I also feel like I’m not getting enough done. Not working hard enough, not working fast enough. Not sure if that’s realistic or I’m just ready to haul ass and get this launched. Since I’m sitting around a lot more (as I’m now working Tampa Bayfrom the house) I want to get more consistent in my training. The bike has been sitting around for a few weeks – unfortunately the bottom bracket seized and it’s in the shop. Should be ready by Thursday. To prep I put together a quick schedule to start getting back in the groove. I usually train from 4:30 or 5 AM until 7:00 AM for 3-5 times a week. That’s a bit much all at once so for 2 weeks it will be 5-6:30 AM for 3 times a week. That’s about 85 miles a week. From then on I’ll add about 20 minutes a week and an extra session every other week. So in about six weeks I’ll be back up to almost 3 hour sessions five times a week. Personally, I like getting into the office already having my workout done. By then I should be able to post shots like this one of Tampa Bay.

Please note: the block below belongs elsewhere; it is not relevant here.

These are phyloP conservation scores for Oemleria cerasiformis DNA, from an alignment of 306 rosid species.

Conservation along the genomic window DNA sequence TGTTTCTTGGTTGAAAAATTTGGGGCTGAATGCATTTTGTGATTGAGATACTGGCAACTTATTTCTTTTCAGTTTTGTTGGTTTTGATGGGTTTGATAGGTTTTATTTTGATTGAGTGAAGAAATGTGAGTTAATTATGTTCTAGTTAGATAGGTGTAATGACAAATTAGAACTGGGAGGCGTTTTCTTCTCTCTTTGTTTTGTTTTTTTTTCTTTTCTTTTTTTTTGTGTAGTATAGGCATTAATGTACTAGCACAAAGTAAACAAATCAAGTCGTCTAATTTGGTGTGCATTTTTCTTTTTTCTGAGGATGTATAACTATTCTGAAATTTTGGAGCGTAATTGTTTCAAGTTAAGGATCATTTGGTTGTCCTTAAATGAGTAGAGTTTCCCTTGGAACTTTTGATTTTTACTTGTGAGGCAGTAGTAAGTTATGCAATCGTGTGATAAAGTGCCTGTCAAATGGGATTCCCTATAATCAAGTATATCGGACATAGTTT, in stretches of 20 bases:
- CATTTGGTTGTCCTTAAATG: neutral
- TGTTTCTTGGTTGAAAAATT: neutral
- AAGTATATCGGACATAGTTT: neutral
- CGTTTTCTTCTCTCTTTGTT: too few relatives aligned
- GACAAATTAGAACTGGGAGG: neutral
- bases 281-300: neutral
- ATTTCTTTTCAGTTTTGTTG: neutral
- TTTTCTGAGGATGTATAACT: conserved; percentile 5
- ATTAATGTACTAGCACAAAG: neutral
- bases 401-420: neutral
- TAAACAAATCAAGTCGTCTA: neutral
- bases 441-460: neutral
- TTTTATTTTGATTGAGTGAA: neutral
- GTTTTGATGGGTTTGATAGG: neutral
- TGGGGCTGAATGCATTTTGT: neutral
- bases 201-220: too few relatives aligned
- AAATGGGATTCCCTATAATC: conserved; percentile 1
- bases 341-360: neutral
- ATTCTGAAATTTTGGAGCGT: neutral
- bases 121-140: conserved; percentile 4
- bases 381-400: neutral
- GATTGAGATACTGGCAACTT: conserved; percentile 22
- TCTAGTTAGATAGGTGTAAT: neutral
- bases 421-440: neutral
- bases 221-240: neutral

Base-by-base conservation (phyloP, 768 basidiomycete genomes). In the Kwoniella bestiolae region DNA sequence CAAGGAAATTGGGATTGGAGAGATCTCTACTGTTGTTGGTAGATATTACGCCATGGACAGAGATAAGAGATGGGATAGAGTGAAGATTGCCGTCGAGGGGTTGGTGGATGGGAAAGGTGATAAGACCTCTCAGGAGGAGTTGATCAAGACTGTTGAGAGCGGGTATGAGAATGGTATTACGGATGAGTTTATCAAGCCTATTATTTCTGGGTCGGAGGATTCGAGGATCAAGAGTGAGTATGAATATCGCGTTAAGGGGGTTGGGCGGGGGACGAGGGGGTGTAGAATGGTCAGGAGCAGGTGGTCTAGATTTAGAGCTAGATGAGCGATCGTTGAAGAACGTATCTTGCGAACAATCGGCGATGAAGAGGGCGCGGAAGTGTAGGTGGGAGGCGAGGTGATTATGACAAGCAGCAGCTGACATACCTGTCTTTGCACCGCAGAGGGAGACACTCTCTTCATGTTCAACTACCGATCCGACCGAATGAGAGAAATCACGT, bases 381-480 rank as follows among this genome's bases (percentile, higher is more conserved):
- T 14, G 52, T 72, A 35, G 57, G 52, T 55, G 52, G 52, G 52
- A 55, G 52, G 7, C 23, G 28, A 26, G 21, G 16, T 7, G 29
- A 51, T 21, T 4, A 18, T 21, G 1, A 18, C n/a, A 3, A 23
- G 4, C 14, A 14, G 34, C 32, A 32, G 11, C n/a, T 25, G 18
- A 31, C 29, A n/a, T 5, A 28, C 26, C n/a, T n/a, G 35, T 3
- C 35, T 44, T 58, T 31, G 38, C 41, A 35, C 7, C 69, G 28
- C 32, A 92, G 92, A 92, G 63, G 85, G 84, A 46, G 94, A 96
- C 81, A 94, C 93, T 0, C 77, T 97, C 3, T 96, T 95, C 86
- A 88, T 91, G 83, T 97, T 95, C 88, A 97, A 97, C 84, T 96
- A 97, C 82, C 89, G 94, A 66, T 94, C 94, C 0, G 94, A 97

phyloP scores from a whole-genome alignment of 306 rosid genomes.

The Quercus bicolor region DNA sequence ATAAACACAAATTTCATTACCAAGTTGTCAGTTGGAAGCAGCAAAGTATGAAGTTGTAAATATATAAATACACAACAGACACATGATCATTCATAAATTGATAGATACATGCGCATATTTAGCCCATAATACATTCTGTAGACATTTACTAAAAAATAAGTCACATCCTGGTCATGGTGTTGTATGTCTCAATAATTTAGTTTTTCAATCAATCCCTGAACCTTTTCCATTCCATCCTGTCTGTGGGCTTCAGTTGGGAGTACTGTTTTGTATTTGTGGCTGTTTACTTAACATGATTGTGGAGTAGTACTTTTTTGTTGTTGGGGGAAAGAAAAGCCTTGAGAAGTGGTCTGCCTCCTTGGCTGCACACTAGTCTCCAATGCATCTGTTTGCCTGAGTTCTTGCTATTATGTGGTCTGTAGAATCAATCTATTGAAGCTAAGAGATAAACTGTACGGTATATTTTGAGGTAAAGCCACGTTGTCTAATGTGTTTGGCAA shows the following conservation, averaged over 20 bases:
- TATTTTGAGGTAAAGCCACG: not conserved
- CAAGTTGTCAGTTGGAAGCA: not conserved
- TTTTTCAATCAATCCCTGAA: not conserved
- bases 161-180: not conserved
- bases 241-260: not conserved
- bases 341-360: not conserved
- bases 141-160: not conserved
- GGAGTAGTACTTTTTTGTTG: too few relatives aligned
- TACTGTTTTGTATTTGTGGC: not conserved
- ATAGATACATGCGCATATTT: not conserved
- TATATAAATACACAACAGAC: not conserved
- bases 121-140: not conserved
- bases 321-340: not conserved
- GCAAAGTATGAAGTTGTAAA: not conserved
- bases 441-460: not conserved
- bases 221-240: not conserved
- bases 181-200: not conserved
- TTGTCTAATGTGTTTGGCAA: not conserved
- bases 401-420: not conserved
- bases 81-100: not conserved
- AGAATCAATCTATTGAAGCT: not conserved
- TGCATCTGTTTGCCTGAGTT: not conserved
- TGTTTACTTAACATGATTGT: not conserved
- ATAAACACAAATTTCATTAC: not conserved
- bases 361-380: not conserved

Entrepreneur: Day 4

After digging through Guy Kawasaki’s book The Art of the Start again I realized I had something ass backwards. I was getting lost in writing the business plan and losing focus. In Chapter 4 Guy writes that you should write the business plan after you write the pitch. This is great advice – because now I’m not cramming a bunch of crap that a) nobody is going to read and b) …  No need for b), if nobody is going to read it then you shouldn’t write it. Writing the pitch first let’s you clearly see what points your trying to get across and in what order. So today I spend about 3 hours writing the pitch. It’s about 15 slides and still needs some editing. I doubt I can get it to 10 slides but It’ll be close.